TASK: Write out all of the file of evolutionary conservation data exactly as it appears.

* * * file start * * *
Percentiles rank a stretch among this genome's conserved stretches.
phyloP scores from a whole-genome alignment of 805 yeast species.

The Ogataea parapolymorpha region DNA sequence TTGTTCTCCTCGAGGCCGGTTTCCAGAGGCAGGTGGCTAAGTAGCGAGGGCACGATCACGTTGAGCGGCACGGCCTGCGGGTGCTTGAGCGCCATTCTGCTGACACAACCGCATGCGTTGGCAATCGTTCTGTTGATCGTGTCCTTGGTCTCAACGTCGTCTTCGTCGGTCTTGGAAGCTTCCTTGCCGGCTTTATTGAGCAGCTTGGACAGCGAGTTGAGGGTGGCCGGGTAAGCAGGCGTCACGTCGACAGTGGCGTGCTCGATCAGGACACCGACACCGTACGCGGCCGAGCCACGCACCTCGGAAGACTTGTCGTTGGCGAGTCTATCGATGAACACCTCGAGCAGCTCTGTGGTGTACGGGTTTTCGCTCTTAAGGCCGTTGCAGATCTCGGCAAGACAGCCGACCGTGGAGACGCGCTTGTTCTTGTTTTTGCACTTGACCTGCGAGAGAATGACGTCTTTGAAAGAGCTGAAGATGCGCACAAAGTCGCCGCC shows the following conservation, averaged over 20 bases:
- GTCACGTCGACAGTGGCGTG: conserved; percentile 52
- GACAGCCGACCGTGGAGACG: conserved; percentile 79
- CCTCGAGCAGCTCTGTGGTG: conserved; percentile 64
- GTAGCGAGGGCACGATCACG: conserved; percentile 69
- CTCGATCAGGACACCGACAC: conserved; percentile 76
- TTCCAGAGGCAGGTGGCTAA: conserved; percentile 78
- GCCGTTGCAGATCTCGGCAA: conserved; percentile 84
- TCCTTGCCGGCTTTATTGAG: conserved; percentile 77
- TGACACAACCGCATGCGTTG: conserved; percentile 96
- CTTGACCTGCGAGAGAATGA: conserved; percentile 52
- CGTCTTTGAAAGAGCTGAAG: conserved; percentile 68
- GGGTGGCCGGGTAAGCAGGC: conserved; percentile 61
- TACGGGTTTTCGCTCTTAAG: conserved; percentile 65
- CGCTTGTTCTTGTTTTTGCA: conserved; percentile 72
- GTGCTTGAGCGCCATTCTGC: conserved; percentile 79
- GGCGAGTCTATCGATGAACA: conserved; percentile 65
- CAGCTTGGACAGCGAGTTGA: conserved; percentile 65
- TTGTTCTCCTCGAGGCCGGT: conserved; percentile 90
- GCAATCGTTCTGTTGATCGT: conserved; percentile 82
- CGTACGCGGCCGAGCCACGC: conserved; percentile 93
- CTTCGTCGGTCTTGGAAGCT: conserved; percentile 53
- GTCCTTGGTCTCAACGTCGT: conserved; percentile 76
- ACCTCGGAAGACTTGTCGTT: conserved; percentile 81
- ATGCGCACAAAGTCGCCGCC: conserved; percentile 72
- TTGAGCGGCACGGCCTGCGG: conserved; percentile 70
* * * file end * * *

Percentiles rank a stretch among this genome's conserved stretches.
phyloP scores from a whole-genome alignment of 805 yeast species.

The Ogataea parapolymorpha region DNA sequence TTGTTCTCCTCGAGGCCGGTTTCCAGAGGCAGGTGGCTAAGTAGCGAGGGCACGATCACGTTGAGCGGCACGGCCTGCGGGTGCTTGAGCGCCATTCTGCTGACACAACCGCATGCGTTGGCAATCGTTCTGTTGATCGTGTCCTTGGTCTCAACGTCGTCTTCGTCGGTCTTGGAAGCTTCCTTGCCGGCTTTATTGAGCAGCTTGGACAGCGAGTTGAGGGTGGCCGGGTAAGCAGGCGTCACGTCGACAGTGGCGTGCTCGATCAGGACACCGACACCGTACGCGGCCGAGCCACGCACCTCGGAAGACTTGTCGTTGGCGAGTCTATCGATGAACACCTCGAGCAGCTCTGTGGTGTACGGGTTTTCGCTCTTAAGGCCGTTGCAGATCTCGGCAAGACAGCCGACCGTGGAGACGCGCTTGTTCTTGTTTTTGCACTTGACCTGCGAGAGAATGACGTCTTTGAAAGAGCTGAAGATGCGCACAAAGTCGCCGCC shows the following conservation, averaged over 20 bases:
- GTCACGTCGACAGTGGCGTG: conserved; percentile 52
- GACAGCCGACCGTGGAGACG: conserved; percentile 79
- CCTCGAGCAGCTCTGTGGTG: conserved; percentile 64
- GTAGCGAGGGCACGATCACG: conserved; percentile 69
- CTCGATCAGGACACCGACAC: conserved; percentile 76
- TTCCAGAGGCAGGTGGCTAA: conserved; percentile 78
- GCCGTTGCAGATCTCGGCAA: conserved; percentile 84
- TCCTTGCCGGCTTTATTGAG: conserved; percentile 77
- TGACACAACCGCATGCGTTG: conserved; percentile 96
- CTTGACCTGCGAGAGAATGA: conserved; percentile 52
- CGTCTTTGAAAGAGCTGAAG: conserved; percentile 68
- GGGTGGCCGGGTAAGCAGGC: conserved; percentile 61
- TACGGGTTTTCGCTCTTAAG: conserved; percentile 65
- CGCTTGTTCTTGTTTTTGCA: conserved; percentile 72
- GTGCTTGAGCGCCATTCTGC: conserved; percentile 79
- GGCGAGTCTATCGATGAACA: conserved; percentile 65
- CAGCTTGGACAGCGAGTTGA: conserved; percentile 65
- TTGTTCTCCTCGAGGCCGGT: conserved; percentile 90
- GCAATCGTTCTGTTGATCGT: conserved; percentile 82
- CGTACGCGGCCGAGCCACGC: conserved; percentile 93
- CTTCGTCGGTCTTGGAAGCT: conserved; percentile 53
- GTCCTTGGTCTCAACGTCGT: conserved; percentile 76
- ACCTCGGAAGACTTGTCGTT: conserved; percentile 81
- ATGCGCACAAAGTCGCCGCC: conserved; percentile 72
- TTGAGCGGCACGGCCTGCGG: conserved; percentile 70